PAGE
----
Determinants of Financial Literacy Among Indian Youth

Determinants of Financial Literacy Among Indian Youth

Jehangir Pheroze Bharucha (Lincoln University College, Malaysia)
DOI: 10.4018/978-1-5225-7095-0.ch010

Abstract

The purpose of this study is to examine which factors actually determine the level of personal financial literacy among the youth in India's financial capital city. A total of 650 completed and returned questionnaires have been used for the purpose of this study. The data analysis uses descriptive statistics and multivariate analysis. The explanatory variables are gender, district of residence, educational level, father's educational level, employment, marital status, and parenthood. Findings of the study depict that having children is the most positively correlated (+0.327) with financial literacy. Education (+0.245) and employment (+0.140) are positively correlated with financial literacy. It is also concluded that females are less likely to have a high level of financial literacy (-0.271) compared to males.
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Introduction

The contribution of governments and employers in managing investments on behalf of individuals has reduced considerably in recent times. This has added to the individuals’ role in managing their own finances. In the last few years researchers all over the world, have started to study and explore whether individuals are well-equipped to make financial decisions and how to bridge the knowledge gap in financial education and wellbeing. Although the focus of this research varies in terms of the concerns and the context, it is worthwhile to know that the research shows that a large percentage of the population does not have a good enough financial understanding to ensure long-term financial stability for themselves and their family. Also, the instability of the global marketplace is leading to a very high level of complexity in financial decisions. One of its main implications include rising costs of goods and services that push people to be able to make well-informed financial decisions (Lusardi & Mitchell, 2011). Given the increasing need for individuals to manage their own retirement savings and pensions, resulting mainly from the trend of switching to defined-contribution from defined-benefit pension plans, this indicates that the need for high levels of financial literacy is rising (Morgan and Trinh, 2017). Exposing the youth to all this is particularly important as they are at a vulnerable age. Evidence from around the world presents a frightening picture; and recognizing the importance of financial literacy, a growing number of countries have developed and implemented national strategies for financial education in order to improve the financial literacy of their populations in general, often with a particular focus on younger generations (Grifoni & Messy, 2012).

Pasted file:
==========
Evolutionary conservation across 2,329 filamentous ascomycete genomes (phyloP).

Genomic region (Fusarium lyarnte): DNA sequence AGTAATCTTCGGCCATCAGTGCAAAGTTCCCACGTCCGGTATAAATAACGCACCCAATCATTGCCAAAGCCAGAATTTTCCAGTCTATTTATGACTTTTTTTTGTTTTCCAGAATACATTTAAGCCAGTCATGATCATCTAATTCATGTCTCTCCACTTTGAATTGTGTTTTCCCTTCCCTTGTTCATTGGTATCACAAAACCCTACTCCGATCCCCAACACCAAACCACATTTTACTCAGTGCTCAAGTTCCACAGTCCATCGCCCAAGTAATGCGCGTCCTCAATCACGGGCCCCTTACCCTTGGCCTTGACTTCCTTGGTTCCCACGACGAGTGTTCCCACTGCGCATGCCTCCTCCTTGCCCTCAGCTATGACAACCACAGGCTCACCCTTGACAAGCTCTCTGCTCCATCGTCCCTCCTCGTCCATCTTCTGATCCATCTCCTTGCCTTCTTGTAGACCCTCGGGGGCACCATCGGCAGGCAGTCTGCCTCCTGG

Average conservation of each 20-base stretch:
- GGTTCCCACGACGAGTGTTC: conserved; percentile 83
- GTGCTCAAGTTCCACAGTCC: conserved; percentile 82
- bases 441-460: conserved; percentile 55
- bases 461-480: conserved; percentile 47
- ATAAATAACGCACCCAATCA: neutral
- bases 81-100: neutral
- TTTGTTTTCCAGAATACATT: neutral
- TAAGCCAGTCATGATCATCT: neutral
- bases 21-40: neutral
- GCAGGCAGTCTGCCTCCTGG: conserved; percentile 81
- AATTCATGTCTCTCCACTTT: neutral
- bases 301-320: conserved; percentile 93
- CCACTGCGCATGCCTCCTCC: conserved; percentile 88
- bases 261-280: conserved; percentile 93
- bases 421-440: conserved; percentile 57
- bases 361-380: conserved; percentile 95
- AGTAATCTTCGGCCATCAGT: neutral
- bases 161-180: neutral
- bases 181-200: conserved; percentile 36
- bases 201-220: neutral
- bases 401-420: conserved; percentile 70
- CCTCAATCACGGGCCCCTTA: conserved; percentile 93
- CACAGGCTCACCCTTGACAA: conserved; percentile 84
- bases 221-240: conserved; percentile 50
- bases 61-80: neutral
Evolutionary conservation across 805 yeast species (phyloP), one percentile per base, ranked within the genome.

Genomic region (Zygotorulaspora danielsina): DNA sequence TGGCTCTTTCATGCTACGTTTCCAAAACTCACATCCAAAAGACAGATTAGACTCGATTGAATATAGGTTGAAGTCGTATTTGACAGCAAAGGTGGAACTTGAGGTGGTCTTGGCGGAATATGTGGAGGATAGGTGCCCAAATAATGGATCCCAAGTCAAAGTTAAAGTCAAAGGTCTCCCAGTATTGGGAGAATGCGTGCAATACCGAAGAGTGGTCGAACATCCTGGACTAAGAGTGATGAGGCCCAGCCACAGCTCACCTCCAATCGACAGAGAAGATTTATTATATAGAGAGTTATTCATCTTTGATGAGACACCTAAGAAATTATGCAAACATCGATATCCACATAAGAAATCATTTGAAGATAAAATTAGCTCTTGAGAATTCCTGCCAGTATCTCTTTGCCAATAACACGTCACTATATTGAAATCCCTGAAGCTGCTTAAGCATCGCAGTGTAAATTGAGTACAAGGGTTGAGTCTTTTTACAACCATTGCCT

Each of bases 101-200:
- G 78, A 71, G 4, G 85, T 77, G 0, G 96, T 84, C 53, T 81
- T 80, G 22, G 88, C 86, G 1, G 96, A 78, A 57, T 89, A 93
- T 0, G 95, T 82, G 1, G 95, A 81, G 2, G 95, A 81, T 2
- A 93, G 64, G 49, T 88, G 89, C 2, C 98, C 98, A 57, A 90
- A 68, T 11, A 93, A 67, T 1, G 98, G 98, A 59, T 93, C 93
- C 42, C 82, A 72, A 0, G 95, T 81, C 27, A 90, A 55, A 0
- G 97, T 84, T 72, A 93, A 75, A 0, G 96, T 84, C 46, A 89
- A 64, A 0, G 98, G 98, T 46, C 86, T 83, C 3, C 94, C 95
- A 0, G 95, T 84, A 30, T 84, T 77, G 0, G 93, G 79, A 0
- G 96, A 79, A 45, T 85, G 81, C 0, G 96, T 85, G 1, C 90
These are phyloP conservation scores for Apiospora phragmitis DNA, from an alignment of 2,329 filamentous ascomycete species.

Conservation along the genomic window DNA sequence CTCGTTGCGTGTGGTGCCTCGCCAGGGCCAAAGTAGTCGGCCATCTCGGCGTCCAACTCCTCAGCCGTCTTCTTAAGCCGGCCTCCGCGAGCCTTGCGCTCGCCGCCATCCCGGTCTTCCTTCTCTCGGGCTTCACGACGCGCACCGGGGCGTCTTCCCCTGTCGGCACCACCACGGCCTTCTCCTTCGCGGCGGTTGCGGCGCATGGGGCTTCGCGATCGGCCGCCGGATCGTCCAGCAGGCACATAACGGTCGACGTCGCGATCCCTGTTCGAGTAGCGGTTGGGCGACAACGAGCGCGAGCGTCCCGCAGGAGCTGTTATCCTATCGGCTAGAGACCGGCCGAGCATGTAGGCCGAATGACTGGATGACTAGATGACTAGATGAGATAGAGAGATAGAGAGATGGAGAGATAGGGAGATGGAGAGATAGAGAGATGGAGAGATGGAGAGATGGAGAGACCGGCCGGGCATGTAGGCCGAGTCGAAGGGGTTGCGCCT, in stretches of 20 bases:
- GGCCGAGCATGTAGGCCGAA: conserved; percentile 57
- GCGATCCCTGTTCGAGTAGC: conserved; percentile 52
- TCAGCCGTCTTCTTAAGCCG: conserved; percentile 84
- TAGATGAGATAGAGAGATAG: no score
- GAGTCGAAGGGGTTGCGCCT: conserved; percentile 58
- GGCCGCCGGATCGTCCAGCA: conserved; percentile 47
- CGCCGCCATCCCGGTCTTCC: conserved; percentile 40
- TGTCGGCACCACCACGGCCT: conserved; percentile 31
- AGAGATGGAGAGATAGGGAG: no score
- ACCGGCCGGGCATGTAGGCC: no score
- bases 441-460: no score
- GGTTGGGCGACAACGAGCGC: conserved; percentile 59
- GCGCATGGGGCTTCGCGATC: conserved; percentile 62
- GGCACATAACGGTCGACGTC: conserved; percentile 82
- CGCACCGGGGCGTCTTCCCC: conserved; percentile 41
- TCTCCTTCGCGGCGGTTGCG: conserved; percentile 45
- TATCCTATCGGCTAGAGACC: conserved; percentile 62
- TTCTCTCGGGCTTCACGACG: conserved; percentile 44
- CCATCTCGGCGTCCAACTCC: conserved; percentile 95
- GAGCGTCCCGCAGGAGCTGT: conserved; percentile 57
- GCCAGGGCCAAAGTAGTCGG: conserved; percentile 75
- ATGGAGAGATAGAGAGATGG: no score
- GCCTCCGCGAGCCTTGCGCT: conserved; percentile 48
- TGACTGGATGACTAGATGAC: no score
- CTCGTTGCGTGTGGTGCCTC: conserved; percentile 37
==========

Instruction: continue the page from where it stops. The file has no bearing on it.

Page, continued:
Financial literacy refers to understanding finance and the capability to utilize it to make sound personal financial decision. (Hogarth and Hilgert, 2002). More specifically, it refers to the set of skills and knowledge that allow an individual to make informed and effective decisions through their understanding of finances. (Norman 2010). According to Remund (2010), financial literacy is a person's ability to understand and use financial matters. Financial ignorance carries significant costs and it is clear that billions of people are unprepared to deal with rapid changes in the financial landscape (Klapper et al.,2015). A basic knowledge of financial concepts, and the ability to apply numeracy skills in a financial context, ensures that consumers can manage their financial affairs independently and respond appropriately to news and events that may have implications for their financial well-being (Morgan and Trinh, 2017. Financial literacy is considered an important adjunct for promoting financial inclusion, financial development and ultimately financial stability (Ramakrishnan, 2011). In addition, financially savvy investors are more likely to diversify risk by spreading funds across several ventures (Abreu and Mendes, 2010). According to Mahdzan and Tabiani (2013) increasing financial literacy and capability promotes better financial decision-making, thus, enabling better planning and management of life events such as education, housing purchase, or retirement. This is particularly relevant for the India as the country has the competitive advantage of its demographic dividend which is waiting to be exploited. The study investigates the socio-demographic variables that influence the financial knowledge of the youth in India. A financially aware youth workforce would be a great asset for India. How parents handle and spend their money would have a direct bearing on the youth as the youth would by default are most likely to have expenditure patterns comparable to their family. So the extent of financial literacy of the family would have an impact on the youth from an early age. Also the youth would want to be financially literate depending on their attitude towards money and to what extent they deem it as important.

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